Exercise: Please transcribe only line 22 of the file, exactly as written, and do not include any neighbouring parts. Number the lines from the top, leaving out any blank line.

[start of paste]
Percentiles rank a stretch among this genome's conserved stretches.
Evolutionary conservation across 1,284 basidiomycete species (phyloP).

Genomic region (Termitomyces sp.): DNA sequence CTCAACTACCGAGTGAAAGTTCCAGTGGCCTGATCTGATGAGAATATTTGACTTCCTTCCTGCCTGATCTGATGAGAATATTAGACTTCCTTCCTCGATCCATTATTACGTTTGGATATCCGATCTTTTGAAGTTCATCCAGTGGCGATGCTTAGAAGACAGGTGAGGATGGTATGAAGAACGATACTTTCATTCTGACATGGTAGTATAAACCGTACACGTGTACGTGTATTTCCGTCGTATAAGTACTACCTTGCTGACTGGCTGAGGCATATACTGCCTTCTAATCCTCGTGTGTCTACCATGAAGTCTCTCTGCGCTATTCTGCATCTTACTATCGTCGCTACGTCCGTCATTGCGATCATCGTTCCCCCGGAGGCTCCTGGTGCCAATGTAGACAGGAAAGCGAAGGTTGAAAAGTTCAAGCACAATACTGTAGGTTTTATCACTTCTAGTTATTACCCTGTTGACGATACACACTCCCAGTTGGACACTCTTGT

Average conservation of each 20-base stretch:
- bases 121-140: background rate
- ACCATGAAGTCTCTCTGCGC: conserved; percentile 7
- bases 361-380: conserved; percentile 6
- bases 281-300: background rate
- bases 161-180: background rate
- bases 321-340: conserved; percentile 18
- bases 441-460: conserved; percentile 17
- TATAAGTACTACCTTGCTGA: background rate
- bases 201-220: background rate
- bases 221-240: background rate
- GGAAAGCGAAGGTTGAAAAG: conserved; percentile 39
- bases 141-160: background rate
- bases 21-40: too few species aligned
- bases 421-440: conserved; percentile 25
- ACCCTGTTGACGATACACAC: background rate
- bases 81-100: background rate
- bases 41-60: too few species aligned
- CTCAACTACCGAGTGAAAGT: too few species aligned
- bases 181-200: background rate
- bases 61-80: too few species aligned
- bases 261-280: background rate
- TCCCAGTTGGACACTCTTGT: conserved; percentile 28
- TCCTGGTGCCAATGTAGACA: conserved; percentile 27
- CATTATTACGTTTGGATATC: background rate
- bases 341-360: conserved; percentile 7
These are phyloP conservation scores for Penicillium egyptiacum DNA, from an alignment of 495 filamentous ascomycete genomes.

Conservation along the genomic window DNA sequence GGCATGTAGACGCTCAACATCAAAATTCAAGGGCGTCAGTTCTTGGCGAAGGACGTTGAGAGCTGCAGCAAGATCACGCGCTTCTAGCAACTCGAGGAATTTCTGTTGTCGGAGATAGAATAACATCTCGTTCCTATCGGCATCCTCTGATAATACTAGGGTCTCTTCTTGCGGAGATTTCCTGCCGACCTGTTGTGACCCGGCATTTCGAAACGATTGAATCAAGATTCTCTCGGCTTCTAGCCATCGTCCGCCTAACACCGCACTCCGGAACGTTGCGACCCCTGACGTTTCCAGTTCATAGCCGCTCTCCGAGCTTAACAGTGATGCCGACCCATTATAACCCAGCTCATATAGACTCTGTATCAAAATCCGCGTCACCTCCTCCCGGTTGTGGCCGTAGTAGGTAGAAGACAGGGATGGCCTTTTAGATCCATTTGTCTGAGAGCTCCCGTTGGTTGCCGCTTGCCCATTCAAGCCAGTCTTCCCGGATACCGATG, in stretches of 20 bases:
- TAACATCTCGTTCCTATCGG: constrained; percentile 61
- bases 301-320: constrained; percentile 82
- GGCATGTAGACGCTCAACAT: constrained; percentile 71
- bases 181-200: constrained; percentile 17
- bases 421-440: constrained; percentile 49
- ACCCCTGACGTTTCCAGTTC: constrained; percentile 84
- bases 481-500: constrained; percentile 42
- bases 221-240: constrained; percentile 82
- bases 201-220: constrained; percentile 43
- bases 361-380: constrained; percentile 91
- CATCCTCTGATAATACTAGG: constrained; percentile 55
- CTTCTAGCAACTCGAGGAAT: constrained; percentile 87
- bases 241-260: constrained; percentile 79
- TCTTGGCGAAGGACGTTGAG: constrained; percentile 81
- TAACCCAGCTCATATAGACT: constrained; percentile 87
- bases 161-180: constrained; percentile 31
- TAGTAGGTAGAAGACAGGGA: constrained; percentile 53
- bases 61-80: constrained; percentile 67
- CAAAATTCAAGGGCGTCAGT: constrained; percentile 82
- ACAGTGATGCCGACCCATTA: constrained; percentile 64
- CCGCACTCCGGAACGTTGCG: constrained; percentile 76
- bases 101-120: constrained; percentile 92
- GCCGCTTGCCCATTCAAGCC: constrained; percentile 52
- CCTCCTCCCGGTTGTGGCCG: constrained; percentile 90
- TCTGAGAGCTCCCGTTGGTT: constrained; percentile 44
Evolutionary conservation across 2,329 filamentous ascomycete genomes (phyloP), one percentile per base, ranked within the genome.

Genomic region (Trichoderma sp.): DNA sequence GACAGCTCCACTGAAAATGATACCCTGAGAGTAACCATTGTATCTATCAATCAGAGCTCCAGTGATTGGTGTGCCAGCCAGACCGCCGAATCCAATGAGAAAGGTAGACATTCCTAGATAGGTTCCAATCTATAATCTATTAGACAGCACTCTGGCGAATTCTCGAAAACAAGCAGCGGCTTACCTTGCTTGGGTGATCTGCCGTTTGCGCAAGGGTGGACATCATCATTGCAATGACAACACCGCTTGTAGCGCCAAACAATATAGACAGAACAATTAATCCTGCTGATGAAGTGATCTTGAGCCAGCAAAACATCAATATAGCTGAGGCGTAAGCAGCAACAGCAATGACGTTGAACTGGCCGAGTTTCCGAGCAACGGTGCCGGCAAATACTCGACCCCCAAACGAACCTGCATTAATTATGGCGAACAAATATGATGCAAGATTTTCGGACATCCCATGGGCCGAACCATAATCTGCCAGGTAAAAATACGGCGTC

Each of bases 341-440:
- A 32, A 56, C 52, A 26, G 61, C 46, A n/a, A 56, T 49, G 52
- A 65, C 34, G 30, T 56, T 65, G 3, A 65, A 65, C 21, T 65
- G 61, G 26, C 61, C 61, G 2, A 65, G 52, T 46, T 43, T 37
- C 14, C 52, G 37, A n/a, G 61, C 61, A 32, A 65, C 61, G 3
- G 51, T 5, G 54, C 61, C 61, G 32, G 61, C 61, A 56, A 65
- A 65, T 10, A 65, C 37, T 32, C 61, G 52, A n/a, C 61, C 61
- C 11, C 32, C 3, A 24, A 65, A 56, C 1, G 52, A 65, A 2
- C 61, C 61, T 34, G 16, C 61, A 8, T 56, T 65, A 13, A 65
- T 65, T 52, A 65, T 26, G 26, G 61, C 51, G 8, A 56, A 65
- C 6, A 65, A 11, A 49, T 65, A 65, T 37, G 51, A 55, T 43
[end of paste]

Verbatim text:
- CTCAACTACCGAGTGAAAGT: too few species aligned